https://www.simpleocr.com/ocr_to_excel/
    https://www.anysoftwaretools.com/convert-scanned-pdf-to-excel/

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    #238878

    Joe Wojniak
    Participant

    These are good directions, I’d also suggest talking to management about their immediate and mid-term goals. Identifying goals & barriers will help when deciding which improvements to tackle. Quick wins and visible successes are a great way to start and to build momentum and acceptance. As @andy-parr has stated, you have a wonderful opportunity! Good luck!

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    #238858

    Joe Wojniak
    Participant

    These are great ideas, weighing the pallets, using counting scales to weigh small loose bulk items also helps. In addition, determining where in the sequence the miscount occurs can also help (i.e. when is the item or box scanned as picked?)
    1. Scan, pick, load onto pallet -> item may be scanned but not picked, resulting in a missing case.
    2. Pick, scan, load onto pallet -> All picked items are scanned. Hopefully, there is little opportunity for picked items to not be placed on the pallet?
    3. Use a pallet jack to move the pallet to the pick locations (vs. bringing cases to the pallet on the shrink wrapper)
    4. Preventive: ensure pick orders are equivalent to 1/3, 2/3, 3/3 of pallet (if there are 3 layers of cases on the pallet.)

    Problem-solving method: use fish-bone diagram / Ishikawa diagram to brainstorm possible causes of missing cases.

    Validate potential solutions: did the problem get fixed? what fixed it?

    • This reply was modified 2 years, 4 months ago by Joe Wojniak. Reason: add hyperlink to fish-bone diagram explanation
    • This reply was modified 2 years, 4 months ago by Katie Barry.
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    #238845

    Joe Wojniak
    Participant

    Hi Tamela, it’s great that you’re pursuing a Master’s in Applied Statistics! I’ve been using Minitab for years, I’m sure you’ve got a great background from working there. SPC is an interesting topic- I got my first job in Quality implementing SPC. I’ve seen interest in it rise and fall– depending upon the industry. If the company is primarily a contract manufacturer and are essentially selling their service of manufacturing, they may be interested in SPC. For other manufacturers, high volume, low margin products where a small number of defects would prevent achieving any profits are most likely to being interested in SPC. The emerging area for statistics seems to be in ‘Big Data’ and using R. Good luck!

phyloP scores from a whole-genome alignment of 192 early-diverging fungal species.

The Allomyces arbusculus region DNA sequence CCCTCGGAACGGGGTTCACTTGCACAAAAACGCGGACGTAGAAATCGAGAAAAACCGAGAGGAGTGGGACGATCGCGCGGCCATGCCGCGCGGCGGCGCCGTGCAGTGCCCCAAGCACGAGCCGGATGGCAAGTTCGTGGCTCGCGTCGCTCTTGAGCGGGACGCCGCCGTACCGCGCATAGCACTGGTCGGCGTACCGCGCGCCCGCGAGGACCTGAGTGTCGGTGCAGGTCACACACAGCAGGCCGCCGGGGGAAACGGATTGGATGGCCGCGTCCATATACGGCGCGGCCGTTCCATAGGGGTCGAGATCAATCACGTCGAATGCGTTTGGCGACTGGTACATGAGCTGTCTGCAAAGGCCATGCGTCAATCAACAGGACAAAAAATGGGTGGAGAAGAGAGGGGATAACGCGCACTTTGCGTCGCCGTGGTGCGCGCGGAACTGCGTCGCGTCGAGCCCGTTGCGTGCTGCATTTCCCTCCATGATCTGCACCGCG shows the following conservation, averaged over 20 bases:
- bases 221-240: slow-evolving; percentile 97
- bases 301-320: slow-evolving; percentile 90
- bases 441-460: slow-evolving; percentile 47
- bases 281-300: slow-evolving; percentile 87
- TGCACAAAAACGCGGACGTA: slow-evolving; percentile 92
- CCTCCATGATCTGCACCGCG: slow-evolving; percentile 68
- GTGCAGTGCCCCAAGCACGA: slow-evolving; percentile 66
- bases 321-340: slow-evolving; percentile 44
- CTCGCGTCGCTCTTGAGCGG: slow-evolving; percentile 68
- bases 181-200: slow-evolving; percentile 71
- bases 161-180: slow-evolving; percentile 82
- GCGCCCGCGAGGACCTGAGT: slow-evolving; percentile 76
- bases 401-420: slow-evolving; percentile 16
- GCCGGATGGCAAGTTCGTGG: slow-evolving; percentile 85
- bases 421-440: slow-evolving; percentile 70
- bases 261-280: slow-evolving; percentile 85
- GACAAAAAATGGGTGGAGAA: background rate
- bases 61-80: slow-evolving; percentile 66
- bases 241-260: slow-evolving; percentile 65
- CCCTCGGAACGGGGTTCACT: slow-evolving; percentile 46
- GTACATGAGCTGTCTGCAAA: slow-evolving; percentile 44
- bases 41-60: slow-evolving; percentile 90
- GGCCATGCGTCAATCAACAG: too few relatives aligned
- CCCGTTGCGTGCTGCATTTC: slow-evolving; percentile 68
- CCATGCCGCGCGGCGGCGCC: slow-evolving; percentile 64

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    #238671

    Joe Wojniak
    Participant

    This is definitely an interesting topic. We tend to remember failures and negative consequences longer than successes or pleasant experiences, although pleasant experiences are motivating just not memorable! I would suggest that the work groups have knowledge about what to control in order to get the desired outcome- and therefore no significant scrap for decades. Talking to these people and understanding what they do and also seeing what they do will likely lend insight. Is this called a Gemba walk?

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    #238656

    Joe Wojniak
    Participant

    Hi Karthik, deciding whether 99% is good enough or not can be difficult. I’m not familiar with the acronyms you’ve used, I’m guessing UAT is unit acceptance test and BOTS are SW bots? Anyway, some kind of automation (whether a robot or a SW bot the issue remains the same.) In hindsight, you seem to be saying that the 1% customer escalation rate initiates a technical support “damage control” activity- 100% inspection. I’ve heard it said that 100% inspection is 80% effective… whether true or not, it illustrates the point that service or product quality cannot be inspected in. It takes some effort, but you can assess the total cost of quality of the 1% customer escalation rate and it’s effect both on customer satisfication and the lost productivity resulting from efforts to contain a problem that may or may not be there. A key consideration is that SW defects don’t occur randomly, but are the result of specific combinations of inputs. The difficulty is in presenting enough variation in the inputs to determine whether the BOTS can be made to be robust to this variation and deliver the desired input. It’d be great to hear more about your application and I hope that some of this is close to the mark.

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Viewing 14 posts - 1 through 14 (of 14 total)